When The Huffington Post confronted Crowley on Wednesday night on his way to vote, he evaded repeated questions about whether he was running for minority leader.
“Going to vote,” Crowley said, as an aide interrupted and tried to end the interview during a casual walk through a tunnel to the Capitol.
“I got less than 30 seconds before the vote closes,” Crowley said. His aide insisted that she needed to talk to him and that they needed space. “We’re working here,” Crowley said, wryly.
Meanwhile, despite the delay to the election, Pelosi is already claiming she has two-thirds of the caucus lined up behind her, and Democratic aides are insisting that Crowley would have difficulty coalescing lawmakers behind his candidacy ― and that Queens, New York, isn’t exactly the Rust Belt.
“The liberal wing of the party would burn down the Capitol if two New Yorkers cozy with Wall Street became the top Democratic leaders,” one House aide told HuffPost. “[Senate Minority Leader Chuck] Schumer has been able to hold off liberal criticism of his Wall Street record, but a Joe Crowley candidacy for leader would break the dam.”
The aide continued that Crowley wouldn’t beat Pelosi and that he was better off “becoming unanimously elected caucus chairman than risking it all for something he cannot win.”
In the meantime, while Crowley makes his decision, there’s chatter that outgoing Caucus Chairman Xavier Becerra (D-Calif.) has been making calls about a potential leadership run himself, possibly for leader but also possibly for whip, the position occupied by longtime Democratic leadership No. 2 Steny Hoyer (D-Md.).
The Pelosi-Hoyer combination has sat atop the House Democratic Caucus for well over a decade, with Pelosi’s name in front ever since she leapfrogged Hoyer in a 2001 race to become minority whip. Hoyer, 77, seems to be waiting for Pelosi to retire so he can take the top job, and Pelosi, 76, seems to be waiting for Hoyer to retire so she can leave. The two have been sort of high-functioning frenemies ever since they interned for former Sen. Daniel Brewster (D-Md.) in the 1960s.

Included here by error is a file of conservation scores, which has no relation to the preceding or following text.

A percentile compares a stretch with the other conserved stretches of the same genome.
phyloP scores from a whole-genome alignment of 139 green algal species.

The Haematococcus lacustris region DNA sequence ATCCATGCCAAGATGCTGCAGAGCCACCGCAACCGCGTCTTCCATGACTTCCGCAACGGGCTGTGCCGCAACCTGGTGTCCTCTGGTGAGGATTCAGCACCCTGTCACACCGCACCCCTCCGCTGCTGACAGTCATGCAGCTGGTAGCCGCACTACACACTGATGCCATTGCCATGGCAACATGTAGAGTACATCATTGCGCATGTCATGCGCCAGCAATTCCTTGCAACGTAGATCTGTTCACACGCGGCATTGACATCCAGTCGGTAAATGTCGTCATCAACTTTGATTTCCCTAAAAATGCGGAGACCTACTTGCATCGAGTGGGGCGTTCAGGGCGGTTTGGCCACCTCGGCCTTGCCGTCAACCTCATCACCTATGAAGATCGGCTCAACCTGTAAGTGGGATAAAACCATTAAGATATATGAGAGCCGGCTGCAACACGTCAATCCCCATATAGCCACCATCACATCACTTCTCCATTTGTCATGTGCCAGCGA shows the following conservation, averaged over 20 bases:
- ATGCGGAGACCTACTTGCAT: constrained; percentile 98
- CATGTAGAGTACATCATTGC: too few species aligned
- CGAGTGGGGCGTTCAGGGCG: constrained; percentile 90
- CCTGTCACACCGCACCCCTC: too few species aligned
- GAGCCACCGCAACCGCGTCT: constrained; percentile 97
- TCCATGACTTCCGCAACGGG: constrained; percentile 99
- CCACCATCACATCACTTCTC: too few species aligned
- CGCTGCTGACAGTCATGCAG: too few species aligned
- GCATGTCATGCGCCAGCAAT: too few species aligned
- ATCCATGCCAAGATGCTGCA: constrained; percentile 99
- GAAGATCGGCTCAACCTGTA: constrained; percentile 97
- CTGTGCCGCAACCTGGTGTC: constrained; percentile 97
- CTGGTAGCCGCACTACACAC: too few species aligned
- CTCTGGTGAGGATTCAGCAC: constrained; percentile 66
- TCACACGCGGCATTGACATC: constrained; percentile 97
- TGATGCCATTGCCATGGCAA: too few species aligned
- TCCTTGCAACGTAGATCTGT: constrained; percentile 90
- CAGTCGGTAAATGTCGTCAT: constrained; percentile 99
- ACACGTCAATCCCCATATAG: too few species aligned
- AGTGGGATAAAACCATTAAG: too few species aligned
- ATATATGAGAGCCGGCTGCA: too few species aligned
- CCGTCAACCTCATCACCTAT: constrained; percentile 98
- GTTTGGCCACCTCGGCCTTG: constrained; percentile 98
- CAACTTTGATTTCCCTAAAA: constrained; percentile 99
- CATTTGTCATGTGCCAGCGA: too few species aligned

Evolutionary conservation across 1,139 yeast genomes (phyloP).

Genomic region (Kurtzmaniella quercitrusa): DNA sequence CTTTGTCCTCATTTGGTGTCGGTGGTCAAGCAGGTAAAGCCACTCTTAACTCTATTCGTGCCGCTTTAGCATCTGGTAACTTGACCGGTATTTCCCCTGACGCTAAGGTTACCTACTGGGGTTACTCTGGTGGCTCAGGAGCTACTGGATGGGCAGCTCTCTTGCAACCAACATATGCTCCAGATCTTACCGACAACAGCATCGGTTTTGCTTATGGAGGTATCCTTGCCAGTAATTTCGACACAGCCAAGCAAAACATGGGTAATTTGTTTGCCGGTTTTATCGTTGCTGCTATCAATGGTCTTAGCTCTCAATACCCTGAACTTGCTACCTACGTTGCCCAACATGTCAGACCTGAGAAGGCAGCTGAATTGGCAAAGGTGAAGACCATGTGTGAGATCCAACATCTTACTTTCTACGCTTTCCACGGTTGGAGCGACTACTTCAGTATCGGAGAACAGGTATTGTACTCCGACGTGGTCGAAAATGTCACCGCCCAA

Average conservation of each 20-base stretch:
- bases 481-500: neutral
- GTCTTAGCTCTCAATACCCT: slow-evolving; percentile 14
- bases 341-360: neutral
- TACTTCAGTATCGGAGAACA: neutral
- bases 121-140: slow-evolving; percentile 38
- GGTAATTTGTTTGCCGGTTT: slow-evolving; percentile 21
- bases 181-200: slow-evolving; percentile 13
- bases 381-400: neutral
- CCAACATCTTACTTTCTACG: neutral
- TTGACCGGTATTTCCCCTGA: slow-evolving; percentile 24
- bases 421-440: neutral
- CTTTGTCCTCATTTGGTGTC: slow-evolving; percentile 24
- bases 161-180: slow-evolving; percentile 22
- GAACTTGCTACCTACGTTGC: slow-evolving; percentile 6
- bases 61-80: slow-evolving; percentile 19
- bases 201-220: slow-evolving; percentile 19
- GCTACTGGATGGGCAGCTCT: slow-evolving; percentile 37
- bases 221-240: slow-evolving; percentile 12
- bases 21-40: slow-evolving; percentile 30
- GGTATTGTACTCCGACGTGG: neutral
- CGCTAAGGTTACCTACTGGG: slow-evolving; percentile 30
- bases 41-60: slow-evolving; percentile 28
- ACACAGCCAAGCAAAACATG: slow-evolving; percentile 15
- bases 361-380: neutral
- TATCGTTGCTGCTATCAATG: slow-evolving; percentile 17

So House Democrats, currently in their smallest minority since 1929, keep electing small variations of the same leadership team, despite losing the majority in 2010 and bleeding more and more seats since then.
With Trump at the top of the ticket, Democrats expected gains of 20 or more seats. They won six or seven, depending on how some recounts shake out.
That’s leading many Democrats to question how they ever got here.
“Republicans control everything,” Ryan said. “And I’m scared to death of what they’re going to do. And, you know, I’m half Irish and half Italian, so I want to fight.”
Ryan said Trump presents voters with a real contrast between the two parties. “They’re going to kick people off their health care. They’re going to privatize Medicare. And they’re going to cut taxes for the wealthiest people in the country.”
“There’s not going to be a clearer contrast,” he said.
Ryan acknowledges that he hasn’t been the prolific fundraiser that Pelosi has, but he says the problem for Democrats hasn’t been fundraising.
“Like, this isn’t about money,” he said. “If it was about money, Hillary Clinton would be president and we’d be in the majority.”
Still, he grants that Democrats may feel more comfortable with someone having more experience leading the caucus, particularly with Trump as president and Republicans controlling both chambers.
That may suggest Ryan is just clearing the path for Crowley, perhaps raising his profile for his governor’s bid. He promises, however, that if he does get in, he’d be serious about. “If I would get in, it would be to win it, I’ll tell you that.”
He’s just not in right now.